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Author Topic: New Amp and 240 volt Line  (Read 1934 times)
W3DDF
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Posts: 76




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« on: February 21, 2013, 10:45:20 AM »

I am purchasing a Tokyo Hy Power HL-1.5k amplifier.  The manual says that it draws 10 amps max on 240 volt.  What size breaker should I install?  I was first thinking about 20 amp in case I obtain another amplifer in the future or go with a 15 amp to be on the safe side.
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AA4PB
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« Reply #1 on: February 21, 2013, 10:56:39 AM »

The breaker is not there to protect the amp, it is to protect the wiring. The amp has its own breaker or fuse to protect it. I'd definitely use a 20A breaker with #12 conductors.
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W8JX
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« Reply #2 on: February 21, 2013, 11:02:20 AM »

I am purchasing a Tokyo Hy Power HL-1.5k amplifier.  The manual says that it draws 10 amps max on 240 volt.  What size breaker should I install?  I was first thinking about 20 amp in case I obtain another amplifer in the future or go with a 15 amp to be on the safe side.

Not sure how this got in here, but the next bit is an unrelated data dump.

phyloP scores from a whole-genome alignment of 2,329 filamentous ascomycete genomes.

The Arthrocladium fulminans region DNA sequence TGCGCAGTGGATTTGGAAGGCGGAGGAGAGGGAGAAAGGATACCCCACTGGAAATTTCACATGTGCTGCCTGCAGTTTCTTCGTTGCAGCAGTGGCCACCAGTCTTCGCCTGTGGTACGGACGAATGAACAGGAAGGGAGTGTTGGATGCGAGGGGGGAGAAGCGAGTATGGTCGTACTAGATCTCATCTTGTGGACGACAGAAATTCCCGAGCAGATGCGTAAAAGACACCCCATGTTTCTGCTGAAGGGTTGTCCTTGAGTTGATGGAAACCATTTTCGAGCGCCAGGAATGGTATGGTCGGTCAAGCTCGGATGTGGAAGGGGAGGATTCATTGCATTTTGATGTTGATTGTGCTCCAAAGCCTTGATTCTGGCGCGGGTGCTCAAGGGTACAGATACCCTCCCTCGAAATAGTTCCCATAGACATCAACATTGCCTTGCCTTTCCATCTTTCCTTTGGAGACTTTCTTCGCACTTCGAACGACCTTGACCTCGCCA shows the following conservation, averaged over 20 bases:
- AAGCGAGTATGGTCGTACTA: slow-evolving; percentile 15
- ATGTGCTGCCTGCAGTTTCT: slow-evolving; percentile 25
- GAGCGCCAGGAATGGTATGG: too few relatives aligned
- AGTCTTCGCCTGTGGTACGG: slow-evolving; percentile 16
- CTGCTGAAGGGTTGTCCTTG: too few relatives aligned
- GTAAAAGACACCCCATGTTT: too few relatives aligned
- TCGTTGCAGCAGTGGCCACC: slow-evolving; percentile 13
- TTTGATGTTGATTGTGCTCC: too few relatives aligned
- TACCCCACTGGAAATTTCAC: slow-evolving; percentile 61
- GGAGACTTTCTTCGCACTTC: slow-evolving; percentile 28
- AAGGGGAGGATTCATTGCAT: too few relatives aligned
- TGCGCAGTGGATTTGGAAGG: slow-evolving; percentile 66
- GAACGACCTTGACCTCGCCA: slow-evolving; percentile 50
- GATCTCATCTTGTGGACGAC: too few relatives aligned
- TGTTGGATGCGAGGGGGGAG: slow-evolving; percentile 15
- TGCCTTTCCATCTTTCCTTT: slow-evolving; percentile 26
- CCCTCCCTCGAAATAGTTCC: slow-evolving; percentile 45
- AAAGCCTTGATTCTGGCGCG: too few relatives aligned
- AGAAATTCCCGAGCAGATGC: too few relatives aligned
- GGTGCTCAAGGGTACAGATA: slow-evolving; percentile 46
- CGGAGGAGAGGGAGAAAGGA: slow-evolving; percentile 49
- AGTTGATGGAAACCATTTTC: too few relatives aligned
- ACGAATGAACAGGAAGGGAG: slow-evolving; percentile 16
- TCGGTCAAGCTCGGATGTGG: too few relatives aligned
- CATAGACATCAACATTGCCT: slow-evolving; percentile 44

I run my old Dentron with 4  572's on a 15 amp 240v circuit. It will make 1300+ but normally run about a 1000 or less. You need to remember that a 15 amp breaker does not blow at 15 amps but usually 10 to 25% above that. A 15 amp 240 v circuit can deliver 3600 watts which is more than enough for legal limit. If you need more it is because you plan on running above legal limit. 

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KE3WD
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« Reply #3 on: February 21, 2013, 11:50:59 AM »

The breaker is not there to protect the amp, it is to protect the wiring. The amp has its own breaker or fuse to protect it. I'd definitely use a 20A breaker with #12 conductors.


There ya go. 


73
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AD4U
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Posts: 2164




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« Reply #4 on: February 21, 2013, 12:08:45 PM »

What ever you decide:

#14 wire - 15 amp breaker (or smaller)
#12 wire - 20 amp breaker (or smaller)
#10 wire - 30 amp breaker (or smaller)

Even #14 wire (assuming a reasonable distance from the box to the recepticle) will "run" a 1500 watt output amp.  Assuming 50% amp efficiency (including filament current and fan current) you will be drawing no moe than 3000 watts from the AC line

3000 watts / 240 volts = 12.5 amps.  Since #14 wire will "handle" 15 amps continuous duty and since SSB and CW are not continuous duty modes, #14 wire will be OK.

If it were me and considering the small additional cost, I would opt for #12 or even #10 wire.  Either will have less voltage drop than #14.  As your shack "grows" you won't be sorry if you install the larger wire.

Dick AD4U
« Last Edit: February 21, 2013, 12:16:07 PM by AD4U » Logged
W8JX
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Posts: 5768




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« Reply #5 on: February 21, 2013, 12:10:54 PM »

The breaker is not there to protect the amp, it is to protect the wiring. The amp has its own breaker or fuse to protect it. I'd definitely use a 20A breaker with #12 conductors.


There ya go. 


73